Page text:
Trolleys unlikely to return to Brooklyn

Money quarrel leads city to withdraw from effort to get U.S. aid

February 14, 2002|By Randy Kennedy | Randy Kennedy,NEW YORK TIMES NEWS SERVICE

NEW YORK - A quixotic 20-year effort to return trolleys to the streets of Brooklyn - where they were once so plentiful that the borough named its baseball team the Trolley Dodgers - may be coming to an end.

After weeks of increasingly bitter financial arguments, the city's Department of Transportation has decided that it will no longer support efforts to provide more federal money to the group trying to build the first trolley line to run in Brooklyn since 1956. Without federal help or the intervention of a wealthy trolley lover or two, which is unlikely, the line appears destined to be no more than what it is now: a historical curiosity rumbling a few hundred feet along a deserted stretch of Red Hook waterfront.

Creation of one man

The nonprofit group that has nurtured the trolley idea, the Brooklyn Historic Railway Association, is essentially the creation of one man, Bob Diamond, who became a legend among train buffs in 1980 when he unearthed an old railway tunnel, built before the Civil War, beneath the streets of downtown Brooklyn.

Diamond, an electrical engineer, formed his group two years later and began working toward his grand vision of building a trolley line that would stretch from Red Hook, which has no subways, to downtown Brooklyn. Diamond's ideal plan was to have the line terminate in an underground station inside the old brick tunnel, which the city had given him permission to develop as a museum.

The project went well, if slowly, as long as the group relied on private benefactors and built tracks on donated private property along the Red Hook shoreline. But as soon as it began to extend onto city streets and to seek public money, complications began.

By 1999, after volunteers had spent two years digging and laying ties, restoring old trolley cars and erecting old-fashioned, filigreed electric poles, the line had reached the foot of Conover Street, and a federal program for innovative transit programs had awarded the effort more than $300,000, city officials said. The money was to be used to buy materials to extend the line to about three-quarters of a mile, up to an intersection with a city bus stop.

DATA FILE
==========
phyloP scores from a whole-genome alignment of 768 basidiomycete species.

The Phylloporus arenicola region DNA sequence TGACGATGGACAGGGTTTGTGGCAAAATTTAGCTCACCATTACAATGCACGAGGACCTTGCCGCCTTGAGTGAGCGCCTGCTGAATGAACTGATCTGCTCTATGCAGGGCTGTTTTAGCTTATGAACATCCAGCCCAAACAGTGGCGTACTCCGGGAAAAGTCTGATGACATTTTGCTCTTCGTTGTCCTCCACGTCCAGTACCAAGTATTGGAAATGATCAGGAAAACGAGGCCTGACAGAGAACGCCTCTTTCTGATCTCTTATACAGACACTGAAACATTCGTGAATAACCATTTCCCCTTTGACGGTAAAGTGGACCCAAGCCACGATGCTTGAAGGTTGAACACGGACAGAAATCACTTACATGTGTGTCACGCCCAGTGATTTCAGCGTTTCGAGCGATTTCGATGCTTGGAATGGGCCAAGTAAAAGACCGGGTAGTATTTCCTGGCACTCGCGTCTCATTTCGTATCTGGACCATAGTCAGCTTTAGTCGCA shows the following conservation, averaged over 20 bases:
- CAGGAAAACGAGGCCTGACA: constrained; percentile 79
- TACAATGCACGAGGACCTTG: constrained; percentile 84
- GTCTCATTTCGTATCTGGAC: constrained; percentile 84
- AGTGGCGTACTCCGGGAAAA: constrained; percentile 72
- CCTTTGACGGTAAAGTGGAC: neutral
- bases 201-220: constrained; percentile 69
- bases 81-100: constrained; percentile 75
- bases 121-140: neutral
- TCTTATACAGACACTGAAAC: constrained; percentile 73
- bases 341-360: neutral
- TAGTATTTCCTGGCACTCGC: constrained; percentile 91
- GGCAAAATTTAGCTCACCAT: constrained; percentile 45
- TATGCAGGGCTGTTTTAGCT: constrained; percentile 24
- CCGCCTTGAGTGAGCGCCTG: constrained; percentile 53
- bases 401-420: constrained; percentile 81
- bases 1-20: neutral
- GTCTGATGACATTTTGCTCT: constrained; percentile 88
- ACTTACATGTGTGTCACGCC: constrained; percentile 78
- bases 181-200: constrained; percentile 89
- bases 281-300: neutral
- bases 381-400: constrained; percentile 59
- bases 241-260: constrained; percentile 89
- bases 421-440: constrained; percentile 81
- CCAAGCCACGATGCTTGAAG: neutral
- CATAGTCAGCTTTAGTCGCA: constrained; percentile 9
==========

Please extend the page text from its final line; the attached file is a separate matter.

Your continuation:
Problems begin

Diamond said recently that problems began when the group was forced to wait nearly a year, until last fall, for the city's permission to start work, even after it had received all the other approvals it needed.

Next, he said, city officials decided that expensive safety equipment that they had not originally thought would be required - like signals and lights to warn pedestrians - would, in fact, have to be installed. Arguments began over who was responsible for paying for the equipment.

Finally, the city and Diamond began to argue over whether Diamond was responsible for putting up some privately raised cash - $98,000, according to the city's calculations - as part of an agreement he had made to get the federal money and some city financial help.

Diamond said he had understood that his group's contribution did not have to be in cash, which it has little of, but could be in sweat equity. His band of volunteers has, since 1995, logged 85,000 hours of work on the project, he said, labor that by his calculations is worth more than $3 million at a fair market rate. (Diamond added that he charged $6,000 on his own credit card over the last several months to rent jackhammers.)

City officials countered that Diamond had agreed to put up cash for the project, and they charge that he is trying to change the rules because the project is costing more than he originally planned. "I wish they were as aggressive about fund-raising as they are about media relations," said Tom Cocola, a spokesman for the Transportation Department.

"I'm devastated," Diamond said. "I can't believe this is happening. A lot of work has been done and a lot of money has been spent for us all to end up just playing choo-choo."

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